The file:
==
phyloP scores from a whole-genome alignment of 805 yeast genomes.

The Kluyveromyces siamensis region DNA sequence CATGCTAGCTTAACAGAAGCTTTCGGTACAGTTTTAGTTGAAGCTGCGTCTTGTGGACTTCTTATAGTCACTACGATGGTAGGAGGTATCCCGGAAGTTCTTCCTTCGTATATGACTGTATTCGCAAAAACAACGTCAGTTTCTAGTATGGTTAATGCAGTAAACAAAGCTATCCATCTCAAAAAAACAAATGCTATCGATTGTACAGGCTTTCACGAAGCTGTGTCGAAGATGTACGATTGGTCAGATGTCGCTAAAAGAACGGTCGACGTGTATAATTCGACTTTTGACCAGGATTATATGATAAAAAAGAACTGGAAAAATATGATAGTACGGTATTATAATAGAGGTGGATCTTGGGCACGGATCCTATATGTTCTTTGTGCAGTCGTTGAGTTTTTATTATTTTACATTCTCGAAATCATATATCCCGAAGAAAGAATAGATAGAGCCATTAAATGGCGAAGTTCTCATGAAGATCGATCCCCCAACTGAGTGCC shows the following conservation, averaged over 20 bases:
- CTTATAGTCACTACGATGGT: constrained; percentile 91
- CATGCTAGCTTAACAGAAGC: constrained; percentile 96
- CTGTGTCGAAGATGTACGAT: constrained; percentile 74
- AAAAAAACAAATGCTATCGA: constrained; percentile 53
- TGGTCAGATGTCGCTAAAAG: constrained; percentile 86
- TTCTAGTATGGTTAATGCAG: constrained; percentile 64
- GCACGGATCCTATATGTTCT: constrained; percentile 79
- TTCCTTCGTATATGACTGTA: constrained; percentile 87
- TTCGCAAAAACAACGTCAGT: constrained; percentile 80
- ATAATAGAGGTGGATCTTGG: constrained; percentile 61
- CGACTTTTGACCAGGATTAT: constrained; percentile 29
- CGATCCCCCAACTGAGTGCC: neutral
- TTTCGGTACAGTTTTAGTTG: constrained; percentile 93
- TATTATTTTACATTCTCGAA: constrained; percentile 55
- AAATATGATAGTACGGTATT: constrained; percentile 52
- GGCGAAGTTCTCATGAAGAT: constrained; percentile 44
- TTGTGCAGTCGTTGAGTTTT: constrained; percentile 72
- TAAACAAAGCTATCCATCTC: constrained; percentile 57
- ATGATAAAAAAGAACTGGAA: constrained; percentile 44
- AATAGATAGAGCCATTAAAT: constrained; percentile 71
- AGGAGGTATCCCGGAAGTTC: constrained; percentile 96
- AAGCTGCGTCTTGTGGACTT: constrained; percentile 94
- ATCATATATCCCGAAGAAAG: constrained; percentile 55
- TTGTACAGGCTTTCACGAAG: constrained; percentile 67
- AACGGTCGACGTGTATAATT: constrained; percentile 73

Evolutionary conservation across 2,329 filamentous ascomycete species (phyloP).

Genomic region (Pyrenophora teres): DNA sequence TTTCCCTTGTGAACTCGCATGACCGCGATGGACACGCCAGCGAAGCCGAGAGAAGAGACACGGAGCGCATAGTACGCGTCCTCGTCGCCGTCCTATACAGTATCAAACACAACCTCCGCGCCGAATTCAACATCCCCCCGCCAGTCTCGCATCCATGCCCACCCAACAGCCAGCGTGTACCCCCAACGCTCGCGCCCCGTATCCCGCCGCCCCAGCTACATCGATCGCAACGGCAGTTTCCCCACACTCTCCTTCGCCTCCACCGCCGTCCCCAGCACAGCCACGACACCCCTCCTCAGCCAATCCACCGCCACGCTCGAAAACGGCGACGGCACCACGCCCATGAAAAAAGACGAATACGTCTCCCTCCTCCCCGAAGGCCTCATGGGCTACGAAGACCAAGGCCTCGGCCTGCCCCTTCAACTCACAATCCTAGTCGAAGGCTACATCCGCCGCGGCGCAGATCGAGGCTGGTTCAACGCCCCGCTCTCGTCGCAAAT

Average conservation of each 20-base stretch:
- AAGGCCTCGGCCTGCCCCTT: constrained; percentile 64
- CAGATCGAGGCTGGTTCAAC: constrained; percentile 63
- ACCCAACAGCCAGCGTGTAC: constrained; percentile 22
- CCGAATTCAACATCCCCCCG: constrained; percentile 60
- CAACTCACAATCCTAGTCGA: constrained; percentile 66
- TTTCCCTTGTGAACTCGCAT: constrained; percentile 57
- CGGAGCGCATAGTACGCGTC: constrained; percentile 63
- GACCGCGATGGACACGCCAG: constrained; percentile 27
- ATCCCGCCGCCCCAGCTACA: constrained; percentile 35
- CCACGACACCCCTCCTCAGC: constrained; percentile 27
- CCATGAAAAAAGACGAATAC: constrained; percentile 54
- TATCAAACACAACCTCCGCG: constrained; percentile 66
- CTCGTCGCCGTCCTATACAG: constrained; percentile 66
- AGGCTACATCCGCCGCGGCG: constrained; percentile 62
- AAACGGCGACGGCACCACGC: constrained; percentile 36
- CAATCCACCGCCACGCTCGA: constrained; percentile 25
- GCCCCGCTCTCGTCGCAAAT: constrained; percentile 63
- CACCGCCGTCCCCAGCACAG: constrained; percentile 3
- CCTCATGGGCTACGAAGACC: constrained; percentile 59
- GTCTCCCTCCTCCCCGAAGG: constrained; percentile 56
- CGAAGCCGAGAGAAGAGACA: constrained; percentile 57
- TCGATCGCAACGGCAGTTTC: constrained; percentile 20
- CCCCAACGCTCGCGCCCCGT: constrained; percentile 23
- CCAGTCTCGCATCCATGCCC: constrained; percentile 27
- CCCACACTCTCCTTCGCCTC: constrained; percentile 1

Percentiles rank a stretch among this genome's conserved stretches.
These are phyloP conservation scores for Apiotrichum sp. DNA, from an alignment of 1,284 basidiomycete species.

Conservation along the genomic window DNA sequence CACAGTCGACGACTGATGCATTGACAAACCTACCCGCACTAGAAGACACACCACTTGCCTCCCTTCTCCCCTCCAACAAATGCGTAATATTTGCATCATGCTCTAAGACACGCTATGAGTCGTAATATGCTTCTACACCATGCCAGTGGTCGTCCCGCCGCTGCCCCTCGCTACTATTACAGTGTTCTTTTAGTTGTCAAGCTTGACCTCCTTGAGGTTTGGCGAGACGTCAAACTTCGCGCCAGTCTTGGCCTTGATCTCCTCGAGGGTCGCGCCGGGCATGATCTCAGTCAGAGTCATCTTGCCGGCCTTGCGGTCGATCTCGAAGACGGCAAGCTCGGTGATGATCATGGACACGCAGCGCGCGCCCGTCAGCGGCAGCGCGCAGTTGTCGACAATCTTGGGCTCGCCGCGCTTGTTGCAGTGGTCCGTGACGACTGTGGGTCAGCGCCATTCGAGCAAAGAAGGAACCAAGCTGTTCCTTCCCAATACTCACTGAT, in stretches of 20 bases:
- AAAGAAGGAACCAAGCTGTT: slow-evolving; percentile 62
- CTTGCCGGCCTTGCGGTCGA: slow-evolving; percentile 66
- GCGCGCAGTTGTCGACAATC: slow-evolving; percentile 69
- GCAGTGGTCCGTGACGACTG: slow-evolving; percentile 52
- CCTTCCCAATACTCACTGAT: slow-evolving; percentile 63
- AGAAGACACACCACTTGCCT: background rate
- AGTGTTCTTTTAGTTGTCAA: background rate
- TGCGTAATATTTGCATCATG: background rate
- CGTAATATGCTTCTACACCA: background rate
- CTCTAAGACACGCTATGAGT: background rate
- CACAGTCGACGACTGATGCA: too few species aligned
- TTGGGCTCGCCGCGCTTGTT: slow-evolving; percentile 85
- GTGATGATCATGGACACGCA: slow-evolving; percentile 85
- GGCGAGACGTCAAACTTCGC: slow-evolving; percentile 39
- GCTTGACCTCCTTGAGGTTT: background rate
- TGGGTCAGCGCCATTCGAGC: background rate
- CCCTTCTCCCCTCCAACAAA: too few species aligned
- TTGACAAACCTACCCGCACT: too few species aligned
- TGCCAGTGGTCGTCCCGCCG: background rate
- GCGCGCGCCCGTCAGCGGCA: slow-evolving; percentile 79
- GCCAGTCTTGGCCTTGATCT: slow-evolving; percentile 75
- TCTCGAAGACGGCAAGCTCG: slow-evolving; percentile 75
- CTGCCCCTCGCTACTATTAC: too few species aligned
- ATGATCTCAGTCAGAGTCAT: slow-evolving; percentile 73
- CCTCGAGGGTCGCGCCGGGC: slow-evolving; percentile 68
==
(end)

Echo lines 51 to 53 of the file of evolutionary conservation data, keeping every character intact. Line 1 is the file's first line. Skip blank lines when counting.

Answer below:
- CGAAGCCGAGAGAAGAGACA: constrained; percentile 57
- TCGATCGCAACGGCAGTTTC: constrained; percentile 20
- CCCCAACGCTCGCGCCCCGT: constrained; percentile 23